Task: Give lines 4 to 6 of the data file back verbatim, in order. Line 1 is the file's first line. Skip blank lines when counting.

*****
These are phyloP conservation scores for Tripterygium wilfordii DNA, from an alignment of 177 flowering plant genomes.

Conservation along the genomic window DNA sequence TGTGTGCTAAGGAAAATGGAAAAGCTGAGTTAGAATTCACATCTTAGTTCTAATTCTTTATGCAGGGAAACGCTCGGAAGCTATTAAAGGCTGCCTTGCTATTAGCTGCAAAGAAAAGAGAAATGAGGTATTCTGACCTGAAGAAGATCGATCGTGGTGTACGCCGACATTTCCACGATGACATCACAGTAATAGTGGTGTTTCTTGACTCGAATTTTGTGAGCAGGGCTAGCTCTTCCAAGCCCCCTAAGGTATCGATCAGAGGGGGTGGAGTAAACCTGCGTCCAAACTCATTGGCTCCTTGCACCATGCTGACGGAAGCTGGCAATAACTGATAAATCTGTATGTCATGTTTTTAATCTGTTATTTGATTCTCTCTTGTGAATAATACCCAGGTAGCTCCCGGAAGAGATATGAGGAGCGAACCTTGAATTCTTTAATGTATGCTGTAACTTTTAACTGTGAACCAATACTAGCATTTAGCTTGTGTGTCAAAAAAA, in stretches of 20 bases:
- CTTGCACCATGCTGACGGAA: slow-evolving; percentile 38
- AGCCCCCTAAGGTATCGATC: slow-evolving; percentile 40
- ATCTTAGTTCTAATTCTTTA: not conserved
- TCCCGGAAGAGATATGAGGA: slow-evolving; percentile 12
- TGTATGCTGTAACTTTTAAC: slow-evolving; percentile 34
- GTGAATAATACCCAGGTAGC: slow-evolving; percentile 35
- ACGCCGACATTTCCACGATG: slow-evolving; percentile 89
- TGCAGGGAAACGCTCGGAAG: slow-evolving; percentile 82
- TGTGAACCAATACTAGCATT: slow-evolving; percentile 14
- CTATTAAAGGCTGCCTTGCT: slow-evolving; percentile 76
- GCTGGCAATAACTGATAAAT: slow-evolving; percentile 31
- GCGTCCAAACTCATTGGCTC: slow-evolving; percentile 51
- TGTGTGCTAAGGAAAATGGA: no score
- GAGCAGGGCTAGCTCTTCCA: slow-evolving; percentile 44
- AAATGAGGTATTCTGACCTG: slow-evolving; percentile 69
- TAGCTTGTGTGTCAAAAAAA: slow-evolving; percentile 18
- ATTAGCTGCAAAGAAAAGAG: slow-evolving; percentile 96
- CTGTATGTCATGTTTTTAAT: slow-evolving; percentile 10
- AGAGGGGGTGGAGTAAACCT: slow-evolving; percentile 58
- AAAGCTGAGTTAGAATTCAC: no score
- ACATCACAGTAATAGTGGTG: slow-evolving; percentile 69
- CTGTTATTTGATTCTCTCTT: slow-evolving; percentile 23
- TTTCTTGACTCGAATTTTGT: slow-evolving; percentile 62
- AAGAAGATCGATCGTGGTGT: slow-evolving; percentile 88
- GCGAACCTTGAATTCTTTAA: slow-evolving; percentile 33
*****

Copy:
- AGCCCCCTAAGGTATCGATC: slow-evolving; percentile 40
- ATCTTAGTTCTAATTCTTTA: not conserved
- TCCCGGAAGAGATATGAGGA: slow-evolving; percentile 12